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Fabregas wakes up…

Fabregas wakes up…

Dermot Corrigan on 21 April 2012

After an initially bright start Cesc Fabregas' return to Barcelona is not going as well as the ex-Arsenal man will have hoped...

It seemed like the dream return. Barcelona paid €29m to bring Cesc Fábregas back from his English exile and everything immediately clicked. On his debut last August Barca beat rivals Real Madrid in the Spanish Supercopa, and in his second appearance he scored as Porto were seen off in the European Super Cup. Wags noted that Cesc had won two trophies in nine days, after six barren seasons at the Emirates. It was like he had never been away.

The good times continued once the season proper got going. There was another goal on his full La Liga debut as Villarreal were hammered 5-0. Cesc and Lionel Messi looked ever so happy as they relived their teenage La Masia years, reading each others’ minds and scoring and assisting at will.

By the time the first clásico of the season came around in early December, Fabregas seemed to have settled perfectly and even brought something extra to Barcelona’s game. He scored a back post diving header as the Catalans won 3-1 at the Bernabéu - the kind of ‘English’ goal which Barca had not really scored before. And he netted again in the following week’s Club World Cup Final as Barca outclassed Santos 4-0. All was going swimmingly. By mid-January Fábregas had 14 goals and five assists in his first 23 games.

That was then. In the 20 games since he’s only scored once, and now looks to have gone seriously off the boil. The reasons for this seem to be mental and tactical rather than physical. There was a hint when he spoke the day after January’s 2-2 Copa del Rey second leg draw with Real Madrid. Barca had been coasting in that game, but were overrun in midfield in the second half and slightly lucky not to get caught out by a Madrid comeback.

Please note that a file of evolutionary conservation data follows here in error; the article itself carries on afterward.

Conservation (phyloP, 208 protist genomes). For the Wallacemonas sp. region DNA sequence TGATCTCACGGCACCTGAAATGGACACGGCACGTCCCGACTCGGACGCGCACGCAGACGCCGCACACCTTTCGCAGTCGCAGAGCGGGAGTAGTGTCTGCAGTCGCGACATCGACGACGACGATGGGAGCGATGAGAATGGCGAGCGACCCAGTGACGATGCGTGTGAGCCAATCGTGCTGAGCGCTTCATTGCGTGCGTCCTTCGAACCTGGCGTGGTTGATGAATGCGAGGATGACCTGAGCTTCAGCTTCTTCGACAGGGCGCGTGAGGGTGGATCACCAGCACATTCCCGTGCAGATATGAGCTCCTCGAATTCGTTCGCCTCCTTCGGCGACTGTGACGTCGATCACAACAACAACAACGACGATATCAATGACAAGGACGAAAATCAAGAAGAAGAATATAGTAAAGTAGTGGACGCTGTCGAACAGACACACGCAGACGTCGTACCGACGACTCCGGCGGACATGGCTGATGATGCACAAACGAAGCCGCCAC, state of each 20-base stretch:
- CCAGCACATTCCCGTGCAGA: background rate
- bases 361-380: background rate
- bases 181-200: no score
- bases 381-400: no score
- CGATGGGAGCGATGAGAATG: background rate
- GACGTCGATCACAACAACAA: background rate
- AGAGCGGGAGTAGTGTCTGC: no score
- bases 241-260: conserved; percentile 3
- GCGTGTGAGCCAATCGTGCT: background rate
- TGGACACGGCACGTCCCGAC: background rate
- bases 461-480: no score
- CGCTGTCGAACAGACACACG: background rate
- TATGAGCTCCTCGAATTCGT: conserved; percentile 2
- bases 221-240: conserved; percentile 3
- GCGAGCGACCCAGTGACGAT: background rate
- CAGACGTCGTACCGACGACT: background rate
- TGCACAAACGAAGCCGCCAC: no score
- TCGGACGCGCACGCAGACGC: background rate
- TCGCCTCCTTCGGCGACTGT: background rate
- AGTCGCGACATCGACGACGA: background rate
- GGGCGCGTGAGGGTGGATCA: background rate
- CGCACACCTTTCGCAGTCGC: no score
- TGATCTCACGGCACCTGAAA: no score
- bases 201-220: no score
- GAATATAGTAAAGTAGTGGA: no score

Cesc said then that his eight years in the Premier League had not prepared him to play the ‘Xavi’ position of ‘interior’.

“I always want to get forward, as I was used to at Arsenal, where the football is more energetic,” he said. “Playing as an interior, by contrast, means you have to have more discipline, to keep your position, and sometimes I lack the patience of Busquets and Xavi. It is not easy. You have to learn the movements within the ‘software’ that the coach has created. Although I played here as a boy and picked up all these things, it is not easy to catch it all now. I am the first to demand that of myself.”

Although he was happy to have scored so many goals, that was not how a Barca midfielder was judged.

“You should not judge me by the goals, because I am not a goalscorer,” Fábregas said bluntly. “I was not happy with my performance. I have to improve a lot. When you play alongside those who play so well, like Xavi, Iniesta and Busquets, and you are not at their level it looks you are playing badly.”

It did look like he was playing badly, and Barca coach Josep Guardiola began to take action. With Fábregas in midfield Barca were drawing 1-1 against Atlético at the Calderón with just 15 minutes left. Guardiola replaced Cesc with Pedro Rodríguez and the Canary Island-born winger was soon fouled for the free kick which Messi converted to win the game. At 1-1 with only ten men at home to Sporting Gijón the following week, the ex-Arsenal man was again taken off, and Barca won that game too. It obviously wasn’t all his fault, but a pattern was forming.